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AIDS-Vaccine Test To Be Expanded On Upbeat Results
September 23, 2005
Researchers said clinical tests of an experimental AIDS vaccine from Merck & Co. are exceeding expectations, leading them to double enrollment in the trial to 3,000.
The trial is being conducted in healthy volunteers to determine their immune response to the vaccine. The trial may indicate whether these immune reactions can prevent or control AIDS. Such results won't be available until at least 2008. A practical AIDS vaccine is thought to be at least a decade away.
Researchers said they were encouraged that the vaccine, called MRKAd5, was eliciting a stronger-than-expected immune response. The vaccine uses an adenovirus -- a common-cold virus -- as a missile armed with man-made copies of three AIDS virus genes. These genes are designed to rally the body's "killer" T-cells, which seek and destroy human cells infected by HIV, the human immunodeficiency virus that causes AIDS.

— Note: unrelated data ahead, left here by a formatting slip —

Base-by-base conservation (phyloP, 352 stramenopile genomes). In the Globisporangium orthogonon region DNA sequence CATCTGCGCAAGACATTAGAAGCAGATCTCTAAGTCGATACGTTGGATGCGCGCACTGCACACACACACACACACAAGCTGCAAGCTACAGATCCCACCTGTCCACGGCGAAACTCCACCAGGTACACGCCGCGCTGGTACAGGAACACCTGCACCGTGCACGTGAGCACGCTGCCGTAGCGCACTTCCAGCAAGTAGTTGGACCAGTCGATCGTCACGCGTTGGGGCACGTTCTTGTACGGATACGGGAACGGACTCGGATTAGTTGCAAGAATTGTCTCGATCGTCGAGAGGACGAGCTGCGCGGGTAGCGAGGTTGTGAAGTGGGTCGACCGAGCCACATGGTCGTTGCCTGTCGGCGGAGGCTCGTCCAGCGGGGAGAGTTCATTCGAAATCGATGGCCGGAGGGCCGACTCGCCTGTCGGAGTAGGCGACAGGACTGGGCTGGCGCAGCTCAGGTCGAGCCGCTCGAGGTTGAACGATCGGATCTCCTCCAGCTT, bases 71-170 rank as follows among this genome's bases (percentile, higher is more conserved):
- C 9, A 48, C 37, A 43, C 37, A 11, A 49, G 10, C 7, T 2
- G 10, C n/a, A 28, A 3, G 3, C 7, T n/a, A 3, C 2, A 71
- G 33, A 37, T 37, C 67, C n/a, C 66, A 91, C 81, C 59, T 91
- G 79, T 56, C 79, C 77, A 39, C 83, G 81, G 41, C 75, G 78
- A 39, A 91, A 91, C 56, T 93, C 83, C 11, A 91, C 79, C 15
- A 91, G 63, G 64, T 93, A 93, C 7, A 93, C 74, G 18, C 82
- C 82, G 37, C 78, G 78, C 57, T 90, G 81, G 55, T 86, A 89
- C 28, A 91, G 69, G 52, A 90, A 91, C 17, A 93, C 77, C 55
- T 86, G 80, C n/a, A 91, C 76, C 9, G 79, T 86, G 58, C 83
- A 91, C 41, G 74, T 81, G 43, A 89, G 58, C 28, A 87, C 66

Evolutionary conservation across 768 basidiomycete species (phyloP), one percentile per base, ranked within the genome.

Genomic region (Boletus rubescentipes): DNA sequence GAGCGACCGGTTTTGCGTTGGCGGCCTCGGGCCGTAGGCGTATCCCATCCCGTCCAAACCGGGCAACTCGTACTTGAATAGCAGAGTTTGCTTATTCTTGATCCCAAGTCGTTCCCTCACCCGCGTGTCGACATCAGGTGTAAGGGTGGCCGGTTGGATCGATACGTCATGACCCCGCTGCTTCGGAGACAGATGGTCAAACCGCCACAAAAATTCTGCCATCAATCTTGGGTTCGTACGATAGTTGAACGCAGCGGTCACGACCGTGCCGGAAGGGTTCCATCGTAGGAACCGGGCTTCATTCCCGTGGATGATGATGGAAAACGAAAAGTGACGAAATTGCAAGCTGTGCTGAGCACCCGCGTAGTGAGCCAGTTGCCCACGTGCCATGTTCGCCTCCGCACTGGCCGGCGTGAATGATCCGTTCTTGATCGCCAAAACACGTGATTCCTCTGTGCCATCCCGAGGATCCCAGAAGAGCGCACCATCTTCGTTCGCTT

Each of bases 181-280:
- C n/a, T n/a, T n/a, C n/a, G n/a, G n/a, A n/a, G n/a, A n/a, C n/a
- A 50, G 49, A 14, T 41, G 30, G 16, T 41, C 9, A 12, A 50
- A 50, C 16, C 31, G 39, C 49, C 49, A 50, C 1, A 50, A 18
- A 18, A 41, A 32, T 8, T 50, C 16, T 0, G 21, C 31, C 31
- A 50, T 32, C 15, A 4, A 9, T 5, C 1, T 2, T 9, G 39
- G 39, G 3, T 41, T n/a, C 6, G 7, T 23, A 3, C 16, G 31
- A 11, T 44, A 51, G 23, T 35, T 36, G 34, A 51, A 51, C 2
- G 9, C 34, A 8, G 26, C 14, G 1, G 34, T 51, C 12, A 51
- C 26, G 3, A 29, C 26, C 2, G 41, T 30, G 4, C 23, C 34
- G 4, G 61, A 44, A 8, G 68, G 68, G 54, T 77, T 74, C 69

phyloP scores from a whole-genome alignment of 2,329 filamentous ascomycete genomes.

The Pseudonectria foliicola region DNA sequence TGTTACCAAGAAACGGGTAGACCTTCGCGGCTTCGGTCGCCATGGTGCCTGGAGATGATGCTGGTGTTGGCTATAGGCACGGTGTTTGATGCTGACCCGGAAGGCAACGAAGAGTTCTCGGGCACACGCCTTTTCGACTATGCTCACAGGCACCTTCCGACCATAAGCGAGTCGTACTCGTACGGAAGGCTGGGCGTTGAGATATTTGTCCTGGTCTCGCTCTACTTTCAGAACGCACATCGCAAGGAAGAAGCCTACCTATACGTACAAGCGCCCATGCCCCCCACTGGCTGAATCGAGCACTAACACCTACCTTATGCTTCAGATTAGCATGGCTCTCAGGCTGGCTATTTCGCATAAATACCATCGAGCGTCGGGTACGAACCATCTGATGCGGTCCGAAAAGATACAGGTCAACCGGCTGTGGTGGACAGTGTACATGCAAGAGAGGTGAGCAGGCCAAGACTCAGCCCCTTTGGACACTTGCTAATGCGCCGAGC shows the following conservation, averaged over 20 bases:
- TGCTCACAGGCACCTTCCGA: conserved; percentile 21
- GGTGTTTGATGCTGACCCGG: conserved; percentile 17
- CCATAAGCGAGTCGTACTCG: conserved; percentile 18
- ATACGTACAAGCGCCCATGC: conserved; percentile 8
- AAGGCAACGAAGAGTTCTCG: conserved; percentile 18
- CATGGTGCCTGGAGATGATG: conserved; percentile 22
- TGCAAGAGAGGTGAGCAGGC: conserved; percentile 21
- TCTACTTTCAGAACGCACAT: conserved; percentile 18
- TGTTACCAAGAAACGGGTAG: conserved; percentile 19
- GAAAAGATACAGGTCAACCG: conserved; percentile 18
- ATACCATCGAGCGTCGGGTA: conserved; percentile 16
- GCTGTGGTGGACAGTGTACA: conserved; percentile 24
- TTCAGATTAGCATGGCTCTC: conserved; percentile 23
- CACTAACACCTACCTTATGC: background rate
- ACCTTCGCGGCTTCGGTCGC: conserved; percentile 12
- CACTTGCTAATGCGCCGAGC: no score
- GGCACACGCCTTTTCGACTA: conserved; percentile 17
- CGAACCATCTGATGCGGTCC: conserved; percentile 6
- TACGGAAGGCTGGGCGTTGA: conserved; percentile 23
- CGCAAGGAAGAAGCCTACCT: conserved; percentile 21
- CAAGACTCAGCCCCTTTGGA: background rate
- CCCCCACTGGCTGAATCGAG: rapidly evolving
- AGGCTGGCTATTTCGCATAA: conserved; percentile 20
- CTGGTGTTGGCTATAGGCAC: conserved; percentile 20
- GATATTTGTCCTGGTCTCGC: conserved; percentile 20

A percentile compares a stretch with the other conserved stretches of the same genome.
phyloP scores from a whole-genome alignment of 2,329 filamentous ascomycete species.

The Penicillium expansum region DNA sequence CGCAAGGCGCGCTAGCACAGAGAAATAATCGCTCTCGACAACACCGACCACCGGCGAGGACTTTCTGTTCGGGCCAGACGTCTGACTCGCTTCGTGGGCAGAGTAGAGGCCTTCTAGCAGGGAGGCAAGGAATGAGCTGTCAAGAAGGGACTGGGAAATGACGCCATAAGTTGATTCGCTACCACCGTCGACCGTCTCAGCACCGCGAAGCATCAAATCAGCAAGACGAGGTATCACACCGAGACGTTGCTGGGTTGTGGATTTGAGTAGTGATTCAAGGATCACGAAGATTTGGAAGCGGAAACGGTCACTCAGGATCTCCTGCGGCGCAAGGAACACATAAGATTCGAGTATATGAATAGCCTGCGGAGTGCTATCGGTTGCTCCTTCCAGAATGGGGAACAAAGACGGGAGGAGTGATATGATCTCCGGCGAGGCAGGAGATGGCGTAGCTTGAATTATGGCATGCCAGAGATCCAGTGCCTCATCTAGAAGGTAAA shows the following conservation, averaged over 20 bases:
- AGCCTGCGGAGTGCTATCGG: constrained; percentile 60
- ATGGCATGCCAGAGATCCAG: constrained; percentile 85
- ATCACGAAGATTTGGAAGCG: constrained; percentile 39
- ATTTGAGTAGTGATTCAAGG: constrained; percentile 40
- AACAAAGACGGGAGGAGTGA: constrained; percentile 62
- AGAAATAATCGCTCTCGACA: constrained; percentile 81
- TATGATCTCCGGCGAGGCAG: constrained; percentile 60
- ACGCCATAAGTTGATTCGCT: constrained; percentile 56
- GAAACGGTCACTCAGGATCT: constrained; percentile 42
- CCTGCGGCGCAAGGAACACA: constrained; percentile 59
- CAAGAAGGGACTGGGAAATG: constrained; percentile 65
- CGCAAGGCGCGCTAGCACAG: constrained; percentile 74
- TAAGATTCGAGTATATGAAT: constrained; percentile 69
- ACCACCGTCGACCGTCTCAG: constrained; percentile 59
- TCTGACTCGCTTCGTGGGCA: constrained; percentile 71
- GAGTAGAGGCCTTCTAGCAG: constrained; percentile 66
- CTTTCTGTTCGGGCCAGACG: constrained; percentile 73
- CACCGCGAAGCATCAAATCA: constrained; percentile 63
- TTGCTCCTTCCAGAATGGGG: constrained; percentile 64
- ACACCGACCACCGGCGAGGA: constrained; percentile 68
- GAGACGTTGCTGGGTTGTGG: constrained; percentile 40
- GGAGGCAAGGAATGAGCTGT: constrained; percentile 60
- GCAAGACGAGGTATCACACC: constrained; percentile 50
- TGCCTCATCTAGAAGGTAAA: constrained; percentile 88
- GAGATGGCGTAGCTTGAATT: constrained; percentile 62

Lawrence Corey, principal investigator of the HIV Vaccine Trials Network, a Seattle-based research group supported by the National Institutes of Health, said MRKAd5 has boosted such killer cells by 50-fold to 100-fold -- an immune reaction he called comparable with successful vaccines for diseases like smallpox or measles. But it doesn't elicit antibodies, another key element of immune protection. The trial began in January.
In a promising sign, volunteers got a strong immune response even if they previously had developed antibodies to the adenovirus because of prior cold infections.
"It's very good news," Dr. Corey said. If this trial eventually shows evidence of preventing or controlling HIV, he said, "it will be a major finding for the field."
The Merck vaccine uses genes from AIDS virus strains found in North and South America. AIDS vaccines will need to include genes from virus strains all over the world. Such a vaccine is being developed at the Vaccine Research Center of NIH.
The trial, launched in January, is a collaboration of Merck, the HIV Vaccine Trials Network and the National Institute of Allergy and Infectious Diseases, a unit of NIH.
The HIV Vaccine Trials Network is overseeing 15 active vaccine trials out of dozens being conducted in the hope of halting the epidemic, which affects about 40 million people and killed 3.1 million in 2004.
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